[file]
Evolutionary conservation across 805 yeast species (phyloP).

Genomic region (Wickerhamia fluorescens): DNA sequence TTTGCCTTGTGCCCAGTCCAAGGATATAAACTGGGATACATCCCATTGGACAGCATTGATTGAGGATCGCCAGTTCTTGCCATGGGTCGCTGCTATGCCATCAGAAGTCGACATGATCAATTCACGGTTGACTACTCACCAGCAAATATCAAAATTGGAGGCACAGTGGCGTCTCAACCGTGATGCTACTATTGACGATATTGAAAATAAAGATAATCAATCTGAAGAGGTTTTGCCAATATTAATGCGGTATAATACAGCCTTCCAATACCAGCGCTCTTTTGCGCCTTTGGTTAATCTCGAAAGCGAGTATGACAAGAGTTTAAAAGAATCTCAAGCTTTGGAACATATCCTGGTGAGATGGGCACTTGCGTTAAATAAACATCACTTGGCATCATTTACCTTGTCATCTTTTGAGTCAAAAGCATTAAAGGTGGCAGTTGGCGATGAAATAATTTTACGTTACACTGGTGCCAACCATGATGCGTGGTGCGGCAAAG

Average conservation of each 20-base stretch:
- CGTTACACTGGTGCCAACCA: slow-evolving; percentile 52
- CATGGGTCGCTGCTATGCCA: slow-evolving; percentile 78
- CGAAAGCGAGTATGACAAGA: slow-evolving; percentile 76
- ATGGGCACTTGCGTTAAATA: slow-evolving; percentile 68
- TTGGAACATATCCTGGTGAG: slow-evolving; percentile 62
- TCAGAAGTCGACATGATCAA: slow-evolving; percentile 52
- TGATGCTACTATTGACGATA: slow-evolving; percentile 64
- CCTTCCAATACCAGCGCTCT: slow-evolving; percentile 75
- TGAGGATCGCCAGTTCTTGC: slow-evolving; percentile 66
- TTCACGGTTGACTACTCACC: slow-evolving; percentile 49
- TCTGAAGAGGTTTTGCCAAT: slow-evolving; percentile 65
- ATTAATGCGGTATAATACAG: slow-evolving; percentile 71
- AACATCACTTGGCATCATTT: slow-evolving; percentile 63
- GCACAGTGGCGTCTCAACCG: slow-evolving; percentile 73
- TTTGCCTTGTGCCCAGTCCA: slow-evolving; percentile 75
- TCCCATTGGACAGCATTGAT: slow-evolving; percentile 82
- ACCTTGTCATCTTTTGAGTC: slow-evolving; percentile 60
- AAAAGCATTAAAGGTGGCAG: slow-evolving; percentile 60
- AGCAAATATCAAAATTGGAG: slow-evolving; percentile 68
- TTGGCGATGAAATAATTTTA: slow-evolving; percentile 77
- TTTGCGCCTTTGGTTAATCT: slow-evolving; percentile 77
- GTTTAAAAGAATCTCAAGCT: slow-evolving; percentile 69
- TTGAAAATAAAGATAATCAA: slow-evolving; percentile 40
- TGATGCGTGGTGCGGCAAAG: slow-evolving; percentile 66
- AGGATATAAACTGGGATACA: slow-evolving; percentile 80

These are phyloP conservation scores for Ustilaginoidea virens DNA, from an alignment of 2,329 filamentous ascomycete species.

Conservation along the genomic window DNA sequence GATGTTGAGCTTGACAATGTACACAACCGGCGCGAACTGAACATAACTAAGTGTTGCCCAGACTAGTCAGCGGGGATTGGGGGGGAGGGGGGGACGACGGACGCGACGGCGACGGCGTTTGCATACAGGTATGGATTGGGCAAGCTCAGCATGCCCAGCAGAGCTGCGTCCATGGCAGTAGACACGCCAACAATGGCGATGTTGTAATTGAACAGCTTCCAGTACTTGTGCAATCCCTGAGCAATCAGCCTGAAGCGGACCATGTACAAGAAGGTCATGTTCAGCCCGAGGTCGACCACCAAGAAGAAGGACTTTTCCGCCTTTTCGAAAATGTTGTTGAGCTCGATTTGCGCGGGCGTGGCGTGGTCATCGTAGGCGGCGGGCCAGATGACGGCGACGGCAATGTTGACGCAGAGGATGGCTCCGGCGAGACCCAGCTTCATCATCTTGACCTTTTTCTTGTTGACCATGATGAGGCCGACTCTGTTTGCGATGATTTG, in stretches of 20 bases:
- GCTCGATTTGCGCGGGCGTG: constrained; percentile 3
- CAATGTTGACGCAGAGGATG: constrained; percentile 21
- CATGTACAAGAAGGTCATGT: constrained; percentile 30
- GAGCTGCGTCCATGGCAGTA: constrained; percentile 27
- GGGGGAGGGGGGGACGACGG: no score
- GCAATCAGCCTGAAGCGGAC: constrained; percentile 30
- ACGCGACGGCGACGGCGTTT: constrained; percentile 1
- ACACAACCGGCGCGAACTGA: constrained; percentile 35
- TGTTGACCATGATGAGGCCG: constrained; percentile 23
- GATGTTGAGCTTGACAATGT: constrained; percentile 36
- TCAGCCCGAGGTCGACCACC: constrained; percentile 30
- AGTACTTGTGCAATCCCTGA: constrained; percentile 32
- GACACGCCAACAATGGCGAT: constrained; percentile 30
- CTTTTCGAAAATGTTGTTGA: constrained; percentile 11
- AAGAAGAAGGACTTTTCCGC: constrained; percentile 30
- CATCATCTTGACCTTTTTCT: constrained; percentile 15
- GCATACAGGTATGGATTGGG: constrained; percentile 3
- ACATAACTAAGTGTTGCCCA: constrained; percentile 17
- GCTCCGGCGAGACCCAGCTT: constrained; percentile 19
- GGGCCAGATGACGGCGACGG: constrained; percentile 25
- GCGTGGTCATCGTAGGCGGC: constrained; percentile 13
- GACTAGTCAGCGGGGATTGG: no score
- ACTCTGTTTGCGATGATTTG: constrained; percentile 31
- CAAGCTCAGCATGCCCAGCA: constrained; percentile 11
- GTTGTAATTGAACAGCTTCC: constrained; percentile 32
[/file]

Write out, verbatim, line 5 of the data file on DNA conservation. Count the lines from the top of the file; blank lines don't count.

- CATGGGTCGCTGCTATGCCA: slow-evolving; percentile 78